Maryland's Green Infrastructure Assessment:
A Comprehensive Strategy for Land Conservation and Restoration

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Abstract
Like many parts of the U.S., Maryland is urbanizing rapidly. The scattered pattern of modern low-density development consumes an excessive amount of land, fragments the landscape, displaces many native species, and disrupts ecosystem functions. Maryland's Green Infrastructure Assessment is a tool developed to help identify and prioritize those areas of greatest statewide ecological importance, as well as those at greatest risk of loss to development. It identifies large contiguous blocks of natural land (hubs), interconnected by corridors to allow animal and plant propagule dispersal and migration. Hubs and corridors were ranked within their physiographic region for a variety of ecological parameters and for development risk factors, as well as combinations of these. Prioritization was also done on a finer scale (approximately a third of an acre) for ecological importance and vulnerability to development, allowing a more detailed analysis for site prioritization within the network. Model output was reviewed by field ecologists and county planners, and compared to other habitat delineations and reserve systems. Also, human-disturbed areas (e.g., gaps) within hubs and corridors were prioritized for restoration efforts, according to the relative ecological benefits and reclamation ease. In 2001, the State of Maryland established the GreenPrint program, which earmarked funds specifically to protect land in the Green Infrastructure network, where willing sellers existed. To prioritize for this or other funding initiatives, individual parcels are evaluated for their relative conservation value, using a four-tiered combination of GIS, aerial, and field assessment. A parallel effort is being developed for restoration projects.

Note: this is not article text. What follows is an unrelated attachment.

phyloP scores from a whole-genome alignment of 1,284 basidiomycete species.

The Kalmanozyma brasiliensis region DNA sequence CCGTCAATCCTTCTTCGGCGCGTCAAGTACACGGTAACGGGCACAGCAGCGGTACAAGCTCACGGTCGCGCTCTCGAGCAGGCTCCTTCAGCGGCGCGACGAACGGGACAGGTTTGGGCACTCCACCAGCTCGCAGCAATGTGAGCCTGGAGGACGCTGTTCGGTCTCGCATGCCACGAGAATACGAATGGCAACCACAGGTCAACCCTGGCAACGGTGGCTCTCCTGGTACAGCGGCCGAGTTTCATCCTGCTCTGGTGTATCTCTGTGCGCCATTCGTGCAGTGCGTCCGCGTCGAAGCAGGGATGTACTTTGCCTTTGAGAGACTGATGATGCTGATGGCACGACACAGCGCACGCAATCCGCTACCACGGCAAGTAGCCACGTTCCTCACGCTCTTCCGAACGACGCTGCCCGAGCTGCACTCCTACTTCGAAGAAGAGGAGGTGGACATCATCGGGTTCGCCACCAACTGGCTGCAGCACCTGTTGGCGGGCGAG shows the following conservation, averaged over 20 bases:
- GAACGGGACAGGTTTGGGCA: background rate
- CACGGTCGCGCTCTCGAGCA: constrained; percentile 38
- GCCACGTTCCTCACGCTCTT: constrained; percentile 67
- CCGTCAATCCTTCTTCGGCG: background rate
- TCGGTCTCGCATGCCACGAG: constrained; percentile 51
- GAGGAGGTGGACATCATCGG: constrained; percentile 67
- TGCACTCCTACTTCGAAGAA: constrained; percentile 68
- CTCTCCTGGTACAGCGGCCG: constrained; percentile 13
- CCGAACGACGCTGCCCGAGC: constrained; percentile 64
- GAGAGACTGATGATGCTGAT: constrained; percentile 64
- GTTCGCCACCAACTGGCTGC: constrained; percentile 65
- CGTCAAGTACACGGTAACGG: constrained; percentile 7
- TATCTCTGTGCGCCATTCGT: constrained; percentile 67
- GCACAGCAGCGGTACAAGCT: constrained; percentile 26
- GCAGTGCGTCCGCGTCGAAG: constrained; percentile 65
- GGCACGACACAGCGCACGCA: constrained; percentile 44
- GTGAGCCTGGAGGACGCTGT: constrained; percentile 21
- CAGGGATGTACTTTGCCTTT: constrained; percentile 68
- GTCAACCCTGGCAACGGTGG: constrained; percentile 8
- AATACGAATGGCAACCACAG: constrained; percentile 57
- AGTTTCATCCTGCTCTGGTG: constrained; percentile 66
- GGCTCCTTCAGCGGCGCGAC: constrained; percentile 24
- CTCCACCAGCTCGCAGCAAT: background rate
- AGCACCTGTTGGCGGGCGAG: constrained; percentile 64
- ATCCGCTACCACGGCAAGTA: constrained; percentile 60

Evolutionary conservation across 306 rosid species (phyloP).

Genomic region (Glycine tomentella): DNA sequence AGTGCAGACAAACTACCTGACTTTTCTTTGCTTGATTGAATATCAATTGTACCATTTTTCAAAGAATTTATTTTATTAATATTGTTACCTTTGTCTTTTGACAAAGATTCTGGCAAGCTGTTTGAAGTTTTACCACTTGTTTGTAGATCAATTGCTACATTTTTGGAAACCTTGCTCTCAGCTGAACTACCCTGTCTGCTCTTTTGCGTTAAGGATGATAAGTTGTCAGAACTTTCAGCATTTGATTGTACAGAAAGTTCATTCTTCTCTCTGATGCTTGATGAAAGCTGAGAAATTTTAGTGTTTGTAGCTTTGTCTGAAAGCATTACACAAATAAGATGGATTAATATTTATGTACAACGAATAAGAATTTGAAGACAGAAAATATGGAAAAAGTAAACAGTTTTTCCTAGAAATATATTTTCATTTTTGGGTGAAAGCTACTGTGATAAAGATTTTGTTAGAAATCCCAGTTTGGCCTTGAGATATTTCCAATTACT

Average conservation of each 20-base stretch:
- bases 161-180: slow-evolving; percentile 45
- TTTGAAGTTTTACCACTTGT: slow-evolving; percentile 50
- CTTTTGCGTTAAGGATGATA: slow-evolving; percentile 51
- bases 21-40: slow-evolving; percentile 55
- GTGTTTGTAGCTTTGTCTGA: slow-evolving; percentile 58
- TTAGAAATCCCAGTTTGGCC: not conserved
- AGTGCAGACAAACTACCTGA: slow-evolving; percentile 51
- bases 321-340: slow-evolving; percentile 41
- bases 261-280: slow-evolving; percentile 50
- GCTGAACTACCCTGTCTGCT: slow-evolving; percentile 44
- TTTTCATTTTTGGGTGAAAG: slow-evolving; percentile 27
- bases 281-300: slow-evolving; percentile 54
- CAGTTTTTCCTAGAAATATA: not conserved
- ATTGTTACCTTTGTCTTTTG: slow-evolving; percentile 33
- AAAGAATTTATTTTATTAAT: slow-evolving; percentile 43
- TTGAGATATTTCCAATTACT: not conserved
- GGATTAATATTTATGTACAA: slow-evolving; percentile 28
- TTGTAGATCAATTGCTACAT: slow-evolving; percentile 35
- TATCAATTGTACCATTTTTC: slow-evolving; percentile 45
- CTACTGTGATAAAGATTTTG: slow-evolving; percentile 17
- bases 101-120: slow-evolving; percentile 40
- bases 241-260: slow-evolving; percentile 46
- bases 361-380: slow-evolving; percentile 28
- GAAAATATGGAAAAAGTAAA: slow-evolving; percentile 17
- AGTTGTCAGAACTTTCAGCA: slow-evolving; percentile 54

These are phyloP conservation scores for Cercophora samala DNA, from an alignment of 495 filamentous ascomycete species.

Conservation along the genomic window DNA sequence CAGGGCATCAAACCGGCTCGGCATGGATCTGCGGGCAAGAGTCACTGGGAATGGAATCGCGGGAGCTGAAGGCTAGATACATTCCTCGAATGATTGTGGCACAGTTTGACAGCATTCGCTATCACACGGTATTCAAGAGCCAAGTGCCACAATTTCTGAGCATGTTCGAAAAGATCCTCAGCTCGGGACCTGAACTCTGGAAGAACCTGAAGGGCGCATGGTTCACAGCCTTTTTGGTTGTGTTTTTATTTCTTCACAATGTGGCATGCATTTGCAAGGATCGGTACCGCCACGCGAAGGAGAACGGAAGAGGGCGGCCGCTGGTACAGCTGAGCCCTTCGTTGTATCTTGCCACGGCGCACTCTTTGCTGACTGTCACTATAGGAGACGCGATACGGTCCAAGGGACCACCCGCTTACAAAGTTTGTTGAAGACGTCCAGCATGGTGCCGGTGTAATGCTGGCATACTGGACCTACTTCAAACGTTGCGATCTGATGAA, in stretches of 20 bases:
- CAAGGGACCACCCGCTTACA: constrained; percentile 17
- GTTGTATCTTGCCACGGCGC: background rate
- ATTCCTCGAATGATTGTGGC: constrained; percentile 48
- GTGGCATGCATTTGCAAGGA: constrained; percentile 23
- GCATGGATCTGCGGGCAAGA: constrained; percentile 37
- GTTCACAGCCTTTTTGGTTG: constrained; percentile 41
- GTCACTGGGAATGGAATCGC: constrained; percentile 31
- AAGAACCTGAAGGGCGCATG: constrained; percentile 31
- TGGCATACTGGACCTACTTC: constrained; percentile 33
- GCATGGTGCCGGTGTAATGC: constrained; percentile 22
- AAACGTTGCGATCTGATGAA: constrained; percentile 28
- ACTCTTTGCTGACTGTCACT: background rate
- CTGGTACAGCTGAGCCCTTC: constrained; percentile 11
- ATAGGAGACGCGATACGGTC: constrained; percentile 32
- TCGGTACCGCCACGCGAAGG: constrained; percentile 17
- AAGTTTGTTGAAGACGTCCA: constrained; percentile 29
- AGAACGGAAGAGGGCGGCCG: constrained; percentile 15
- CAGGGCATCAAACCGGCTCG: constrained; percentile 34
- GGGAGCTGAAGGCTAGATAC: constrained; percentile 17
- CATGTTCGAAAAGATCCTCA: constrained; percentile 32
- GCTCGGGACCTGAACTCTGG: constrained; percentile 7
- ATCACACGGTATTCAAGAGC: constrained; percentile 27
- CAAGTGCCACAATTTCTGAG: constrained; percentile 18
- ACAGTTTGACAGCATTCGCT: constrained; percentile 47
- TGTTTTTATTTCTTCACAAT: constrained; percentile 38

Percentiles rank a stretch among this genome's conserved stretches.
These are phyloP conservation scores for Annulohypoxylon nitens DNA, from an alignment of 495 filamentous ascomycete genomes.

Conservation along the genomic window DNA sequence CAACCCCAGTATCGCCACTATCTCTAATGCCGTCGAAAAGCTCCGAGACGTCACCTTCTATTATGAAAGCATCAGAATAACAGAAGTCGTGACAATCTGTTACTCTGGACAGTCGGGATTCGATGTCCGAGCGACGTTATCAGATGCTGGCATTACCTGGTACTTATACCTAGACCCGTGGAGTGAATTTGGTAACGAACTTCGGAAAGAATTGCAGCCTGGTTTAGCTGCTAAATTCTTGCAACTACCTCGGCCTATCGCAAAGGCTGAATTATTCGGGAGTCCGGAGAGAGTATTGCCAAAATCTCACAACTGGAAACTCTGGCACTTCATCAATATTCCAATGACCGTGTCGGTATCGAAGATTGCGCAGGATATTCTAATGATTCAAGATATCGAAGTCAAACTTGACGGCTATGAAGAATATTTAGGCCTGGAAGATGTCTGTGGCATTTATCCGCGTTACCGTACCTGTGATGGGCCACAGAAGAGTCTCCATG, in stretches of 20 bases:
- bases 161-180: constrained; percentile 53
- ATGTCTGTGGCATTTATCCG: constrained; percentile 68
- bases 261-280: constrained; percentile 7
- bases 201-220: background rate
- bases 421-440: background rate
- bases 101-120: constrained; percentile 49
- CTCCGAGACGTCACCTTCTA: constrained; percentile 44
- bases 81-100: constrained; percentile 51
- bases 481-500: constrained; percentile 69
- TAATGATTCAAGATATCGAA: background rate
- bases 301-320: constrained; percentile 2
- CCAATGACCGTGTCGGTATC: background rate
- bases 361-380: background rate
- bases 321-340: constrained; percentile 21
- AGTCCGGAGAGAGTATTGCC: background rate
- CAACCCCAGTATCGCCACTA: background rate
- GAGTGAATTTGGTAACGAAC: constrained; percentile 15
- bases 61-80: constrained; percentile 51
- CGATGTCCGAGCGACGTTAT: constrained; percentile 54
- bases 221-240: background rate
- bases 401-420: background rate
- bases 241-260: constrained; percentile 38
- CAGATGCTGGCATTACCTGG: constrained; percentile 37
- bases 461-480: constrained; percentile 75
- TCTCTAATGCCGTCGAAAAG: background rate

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2003 Maryland Department of Natural Resources

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